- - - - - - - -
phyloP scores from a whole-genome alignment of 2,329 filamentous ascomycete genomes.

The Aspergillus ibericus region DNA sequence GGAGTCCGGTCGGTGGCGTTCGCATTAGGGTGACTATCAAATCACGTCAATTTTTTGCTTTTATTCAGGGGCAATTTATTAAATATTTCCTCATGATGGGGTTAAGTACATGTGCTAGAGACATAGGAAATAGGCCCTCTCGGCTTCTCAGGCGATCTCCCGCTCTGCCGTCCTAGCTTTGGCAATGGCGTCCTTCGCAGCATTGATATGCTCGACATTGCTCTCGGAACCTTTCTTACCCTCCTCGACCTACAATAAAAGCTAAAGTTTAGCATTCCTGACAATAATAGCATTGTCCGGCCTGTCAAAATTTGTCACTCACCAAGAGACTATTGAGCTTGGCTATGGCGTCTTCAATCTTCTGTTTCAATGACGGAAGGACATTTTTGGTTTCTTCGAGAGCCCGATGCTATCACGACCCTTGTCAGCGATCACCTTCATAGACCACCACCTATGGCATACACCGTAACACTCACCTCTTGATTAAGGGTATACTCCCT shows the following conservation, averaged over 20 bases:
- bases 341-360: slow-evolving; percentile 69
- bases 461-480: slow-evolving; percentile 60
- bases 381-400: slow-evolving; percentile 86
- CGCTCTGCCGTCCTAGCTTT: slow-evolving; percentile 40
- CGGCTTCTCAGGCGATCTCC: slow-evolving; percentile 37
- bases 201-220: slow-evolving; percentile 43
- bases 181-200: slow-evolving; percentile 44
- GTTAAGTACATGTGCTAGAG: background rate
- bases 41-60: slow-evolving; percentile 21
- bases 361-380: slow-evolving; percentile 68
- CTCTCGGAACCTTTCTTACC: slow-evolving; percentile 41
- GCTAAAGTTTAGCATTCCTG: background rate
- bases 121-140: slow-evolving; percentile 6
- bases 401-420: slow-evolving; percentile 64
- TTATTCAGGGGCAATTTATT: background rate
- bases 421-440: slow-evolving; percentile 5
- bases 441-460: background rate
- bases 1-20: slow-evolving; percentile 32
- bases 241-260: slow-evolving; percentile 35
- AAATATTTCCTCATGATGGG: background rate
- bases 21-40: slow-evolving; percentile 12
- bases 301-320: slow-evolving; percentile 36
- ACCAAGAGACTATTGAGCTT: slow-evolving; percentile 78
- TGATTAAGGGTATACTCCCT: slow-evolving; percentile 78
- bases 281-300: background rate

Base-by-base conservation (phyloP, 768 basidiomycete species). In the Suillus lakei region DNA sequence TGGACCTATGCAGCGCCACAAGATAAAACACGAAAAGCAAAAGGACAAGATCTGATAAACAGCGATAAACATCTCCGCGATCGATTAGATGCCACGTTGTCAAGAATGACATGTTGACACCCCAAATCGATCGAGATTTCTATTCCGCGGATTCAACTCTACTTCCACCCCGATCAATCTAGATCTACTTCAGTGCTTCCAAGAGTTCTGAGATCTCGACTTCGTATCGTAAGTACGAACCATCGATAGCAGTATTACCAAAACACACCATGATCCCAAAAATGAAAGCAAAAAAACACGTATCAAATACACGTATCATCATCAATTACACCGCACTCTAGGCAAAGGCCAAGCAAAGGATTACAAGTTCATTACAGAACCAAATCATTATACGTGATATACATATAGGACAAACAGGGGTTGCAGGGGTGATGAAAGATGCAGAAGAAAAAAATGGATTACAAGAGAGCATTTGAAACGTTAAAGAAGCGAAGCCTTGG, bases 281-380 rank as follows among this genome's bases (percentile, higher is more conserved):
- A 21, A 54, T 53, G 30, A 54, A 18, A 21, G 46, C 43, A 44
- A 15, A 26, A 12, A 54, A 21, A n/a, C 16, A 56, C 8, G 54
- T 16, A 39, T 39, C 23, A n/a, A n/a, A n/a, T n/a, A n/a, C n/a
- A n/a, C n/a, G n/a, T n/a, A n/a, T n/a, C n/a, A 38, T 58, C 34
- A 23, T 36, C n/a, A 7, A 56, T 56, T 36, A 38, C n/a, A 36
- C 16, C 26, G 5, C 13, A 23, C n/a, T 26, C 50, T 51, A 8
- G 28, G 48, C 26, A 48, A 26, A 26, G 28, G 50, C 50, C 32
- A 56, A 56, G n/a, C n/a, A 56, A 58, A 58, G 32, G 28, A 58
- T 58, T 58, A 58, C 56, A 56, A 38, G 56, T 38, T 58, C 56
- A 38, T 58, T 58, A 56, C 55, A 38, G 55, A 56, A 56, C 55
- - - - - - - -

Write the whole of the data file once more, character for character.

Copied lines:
phyloP scores from a whole-genome alignment of 2,329 filamentous ascomycete genomes.

The Aspergillus ibericus region DNA sequence GGAGTCCGGTCGGTGGCGTTCGCATTAGGGTGACTATCAAATCACGTCAATTTTTTGCTTTTATTCAGGGGCAATTTATTAAATATTTCCTCATGATGGGGTTAAGTACATGTGCTAGAGACATAGGAAATAGGCCCTCTCGGCTTCTCAGGCGATCTCCCGCTCTGCCGTCCTAGCTTTGGCAATGGCGTCCTTCGCAGCATTGATATGCTCGACATTGCTCTCGGAACCTTTCTTACCCTCCTCGACCTACAATAAAAGCTAAAGTTTAGCATTCCTGACAATAATAGCATTGTCCGGCCTGTCAAAATTTGTCACTCACCAAGAGACTATTGAGCTTGGCTATGGCGTCTTCAATCTTCTGTTTCAATGACGGAAGGACATTTTTGGTTTCTTCGAGAGCCCGATGCTATCACGACCCTTGTCAGCGATCACCTTCATAGACCACCACCTATGGCATACACCGTAACACTCACCTCTTGATTAAGGGTATACTCCCT shows the following conservation, averaged over 20 bases:
- bases 341-360: slow-evolving; percentile 69
- bases 461-480: slow-evolving; percentile 60
- bases 381-400: slow-evolving; percentile 86
- CGCTCTGCCGTCCTAGCTTT: slow-evolving; percentile 40
- CGGCTTCTCAGGCGATCTCC: slow-evolving; percentile 37
- bases 201-220: slow-evolving; percentile 43
- bases 181-200: slow-evolving; percentile 44
- GTTAAGTACATGTGCTAGAG: background rate
- bases 41-60: slow-evolving; percentile 21
- bases 361-380: slow-evolving; percentile 68
- CTCTCGGAACCTTTCTTACC: slow-evolving; percentile 41
- GCTAAAGTTTAGCATTCCTG: background rate
- bases 121-140: slow-evolving; percentile 6
- bases 401-420: slow-evolving; percentile 64
- TTATTCAGGGGCAATTTATT: background rate
- bases 421-440: slow-evolving; percentile 5
- bases 441-460: background rate
- bases 1-20: slow-evolving; percentile 32
- bases 241-260: slow-evolving; percentile 35
- AAATATTTCCTCATGATGGG: background rate
- bases 21-40: slow-evolving; percentile 12
- bases 301-320: slow-evolving; percentile 36
- ACCAAGAGACTATTGAGCTT: slow-evolving; percentile 78
- TGATTAAGGGTATACTCCCT: slow-evolving; percentile 78
- bases 281-300: background rate

Base-by-base conservation (phyloP, 768 basidiomycete species). In the Suillus lakei region DNA sequence TGGACCTATGCAGCGCCACAAGATAAAACACGAAAAGCAAAAGGACAAGATCTGATAAACAGCGATAAACATCTCCGCGATCGATTAGATGCCACGTTGTCAAGAATGACATGTTGACACCCCAAATCGATCGAGATTTCTATTCCGCGGATTCAACTCTACTTCCACCCCGATCAATCTAGATCTACTTCAGTGCTTCCAAGAGTTCTGAGATCTCGACTTCGTATCGTAAGTACGAACCATCGATAGCAGTATTACCAAAACACACCATGATCCCAAAAATGAAAGCAAAAAAACACGTATCAAATACACGTATCATCATCAATTACACCGCACTCTAGGCAAAGGCCAAGCAAAGGATTACAAGTTCATTACAGAACCAAATCATTATACGTGATATACATATAGGACAAACAGGGGTTGCAGGGGTGATGAAAGATGCAGAAGAAAAAAATGGATTACAAGAGAGCATTTGAAACGTTAAAGAAGCGAAGCCTTGG, bases 281-380 rank as follows among this genome's bases (percentile, higher is more conserved):
- A 21, A 54, T 53, G 30, A 54, A 18, A 21, G 46, C 43, A 44
- A 15, A 26, A 12, A 54, A 21, A n/a, C 16, A 56, C 8, G 54
- T 16, A 39, T 39, C 23, A n/a, A n/a, A n/a, T n/a, A n/a, C n/a
- A n/a, C n/a, G n/a, T n/a, A n/a, T n/a, C n/a, A 38, T 58, C 34
- A 23, T 36, C n/a, A 7, A 56, T 56, T 36, A 38, C n/a, A 36
- C 16, C 26, G 5, C 13, A 23, C n/a, T 26, C 50, T 51, A 8
- G 28, G 48, C 26, A 48, A 26, A 26, G 28, G 50, C 50, C 32
- A 56, A 56, G n/a, C n/a, A 56, A 58, A 58, G 32, G 28, A 58
- T 58, T 58, A 58, C 56, A 56, A 38, G 56, T 38, T 58, C 56
- A 38, T 58, T 58, A 56, C 55, A 38, G 55, A 56, A 56, C 55